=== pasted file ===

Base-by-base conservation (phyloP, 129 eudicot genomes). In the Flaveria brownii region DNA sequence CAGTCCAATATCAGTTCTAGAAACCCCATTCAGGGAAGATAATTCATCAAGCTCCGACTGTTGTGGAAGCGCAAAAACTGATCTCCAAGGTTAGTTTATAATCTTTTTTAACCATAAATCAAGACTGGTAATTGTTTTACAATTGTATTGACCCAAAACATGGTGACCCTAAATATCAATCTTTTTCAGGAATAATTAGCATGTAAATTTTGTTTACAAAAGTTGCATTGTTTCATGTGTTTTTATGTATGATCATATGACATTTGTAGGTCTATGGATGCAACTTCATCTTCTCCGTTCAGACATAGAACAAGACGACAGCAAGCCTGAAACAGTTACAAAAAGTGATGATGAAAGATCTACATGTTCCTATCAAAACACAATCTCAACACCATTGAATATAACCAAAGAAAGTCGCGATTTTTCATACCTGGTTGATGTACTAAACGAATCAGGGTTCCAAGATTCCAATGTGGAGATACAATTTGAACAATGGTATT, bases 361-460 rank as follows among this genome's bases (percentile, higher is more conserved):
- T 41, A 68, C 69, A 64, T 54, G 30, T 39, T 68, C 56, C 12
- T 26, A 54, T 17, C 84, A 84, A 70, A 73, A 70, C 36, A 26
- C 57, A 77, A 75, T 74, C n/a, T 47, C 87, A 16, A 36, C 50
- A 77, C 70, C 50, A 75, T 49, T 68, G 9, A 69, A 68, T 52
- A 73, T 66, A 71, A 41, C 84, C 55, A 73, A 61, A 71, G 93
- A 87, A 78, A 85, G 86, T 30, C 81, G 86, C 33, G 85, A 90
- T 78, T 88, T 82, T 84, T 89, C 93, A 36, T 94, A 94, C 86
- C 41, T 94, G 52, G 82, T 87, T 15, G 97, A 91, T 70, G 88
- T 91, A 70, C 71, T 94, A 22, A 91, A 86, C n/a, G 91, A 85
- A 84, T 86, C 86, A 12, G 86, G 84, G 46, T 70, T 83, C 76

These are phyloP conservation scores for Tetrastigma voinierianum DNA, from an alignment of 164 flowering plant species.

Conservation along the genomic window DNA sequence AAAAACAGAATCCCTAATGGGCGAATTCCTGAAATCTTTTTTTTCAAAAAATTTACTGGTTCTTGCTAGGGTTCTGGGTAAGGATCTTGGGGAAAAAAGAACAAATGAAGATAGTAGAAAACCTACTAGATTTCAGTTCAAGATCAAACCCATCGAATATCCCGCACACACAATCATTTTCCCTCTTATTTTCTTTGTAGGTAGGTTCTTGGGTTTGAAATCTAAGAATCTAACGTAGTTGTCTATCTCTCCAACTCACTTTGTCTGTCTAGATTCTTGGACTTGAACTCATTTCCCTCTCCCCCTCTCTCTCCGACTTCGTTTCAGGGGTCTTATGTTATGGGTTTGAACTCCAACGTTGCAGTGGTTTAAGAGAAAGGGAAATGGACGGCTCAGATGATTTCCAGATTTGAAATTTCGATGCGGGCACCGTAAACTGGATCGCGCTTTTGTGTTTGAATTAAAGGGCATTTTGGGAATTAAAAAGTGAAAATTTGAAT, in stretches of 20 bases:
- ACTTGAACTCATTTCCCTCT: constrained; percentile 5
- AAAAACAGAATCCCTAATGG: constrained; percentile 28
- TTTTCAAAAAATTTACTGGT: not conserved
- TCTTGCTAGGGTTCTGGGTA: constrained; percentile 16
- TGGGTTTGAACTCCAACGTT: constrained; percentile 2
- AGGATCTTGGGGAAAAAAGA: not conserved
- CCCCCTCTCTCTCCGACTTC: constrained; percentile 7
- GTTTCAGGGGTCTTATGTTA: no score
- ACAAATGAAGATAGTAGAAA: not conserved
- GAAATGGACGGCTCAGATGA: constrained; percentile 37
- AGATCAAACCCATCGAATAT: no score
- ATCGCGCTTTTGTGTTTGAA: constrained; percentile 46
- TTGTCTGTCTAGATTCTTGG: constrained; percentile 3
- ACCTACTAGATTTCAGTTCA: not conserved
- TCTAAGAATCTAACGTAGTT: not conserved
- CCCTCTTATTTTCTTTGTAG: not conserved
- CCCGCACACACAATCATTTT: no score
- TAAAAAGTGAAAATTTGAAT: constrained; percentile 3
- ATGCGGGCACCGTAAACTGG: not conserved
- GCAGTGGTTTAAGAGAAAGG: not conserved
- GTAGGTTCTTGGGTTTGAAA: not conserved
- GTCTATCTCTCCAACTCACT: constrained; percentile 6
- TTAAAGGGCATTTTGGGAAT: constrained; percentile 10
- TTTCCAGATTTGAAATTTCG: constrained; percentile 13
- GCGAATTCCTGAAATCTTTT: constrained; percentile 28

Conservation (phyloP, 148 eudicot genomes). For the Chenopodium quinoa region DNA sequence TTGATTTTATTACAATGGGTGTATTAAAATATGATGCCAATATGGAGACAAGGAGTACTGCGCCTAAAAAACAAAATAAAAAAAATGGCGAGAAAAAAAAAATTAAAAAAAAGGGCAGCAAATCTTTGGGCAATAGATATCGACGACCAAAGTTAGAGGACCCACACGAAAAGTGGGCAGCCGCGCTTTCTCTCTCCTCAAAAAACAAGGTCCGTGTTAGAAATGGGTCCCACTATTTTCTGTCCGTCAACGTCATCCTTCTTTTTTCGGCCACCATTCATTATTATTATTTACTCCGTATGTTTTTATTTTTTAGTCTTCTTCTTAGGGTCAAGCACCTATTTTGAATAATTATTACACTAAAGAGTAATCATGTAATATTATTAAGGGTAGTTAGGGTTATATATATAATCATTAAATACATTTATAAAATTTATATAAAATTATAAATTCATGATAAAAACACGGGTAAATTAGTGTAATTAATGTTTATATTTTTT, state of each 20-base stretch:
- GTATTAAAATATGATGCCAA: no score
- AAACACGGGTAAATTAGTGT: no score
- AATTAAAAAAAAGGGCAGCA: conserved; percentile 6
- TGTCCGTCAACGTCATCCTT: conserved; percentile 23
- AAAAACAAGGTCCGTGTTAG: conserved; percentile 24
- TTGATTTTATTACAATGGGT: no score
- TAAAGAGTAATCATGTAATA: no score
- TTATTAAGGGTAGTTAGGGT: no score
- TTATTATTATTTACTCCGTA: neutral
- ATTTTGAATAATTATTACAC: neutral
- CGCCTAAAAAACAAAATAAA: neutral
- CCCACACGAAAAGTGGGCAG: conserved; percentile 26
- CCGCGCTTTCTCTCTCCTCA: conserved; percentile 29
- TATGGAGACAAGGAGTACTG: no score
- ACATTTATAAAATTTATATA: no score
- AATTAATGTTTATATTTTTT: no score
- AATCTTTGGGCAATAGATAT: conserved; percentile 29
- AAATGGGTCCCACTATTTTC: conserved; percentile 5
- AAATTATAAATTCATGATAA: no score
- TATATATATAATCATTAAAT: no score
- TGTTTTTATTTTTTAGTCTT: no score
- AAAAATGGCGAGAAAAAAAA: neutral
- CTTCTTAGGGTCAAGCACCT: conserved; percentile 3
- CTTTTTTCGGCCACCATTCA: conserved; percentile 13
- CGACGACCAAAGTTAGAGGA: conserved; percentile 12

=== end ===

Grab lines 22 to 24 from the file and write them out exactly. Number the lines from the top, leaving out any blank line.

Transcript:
- ACAAATGAAGATAGTAGAAA: not conserved
- GAAATGGACGGCTCAGATGA: constrained; percentile 37
- AGATCAAACCCATCGAATAT: no score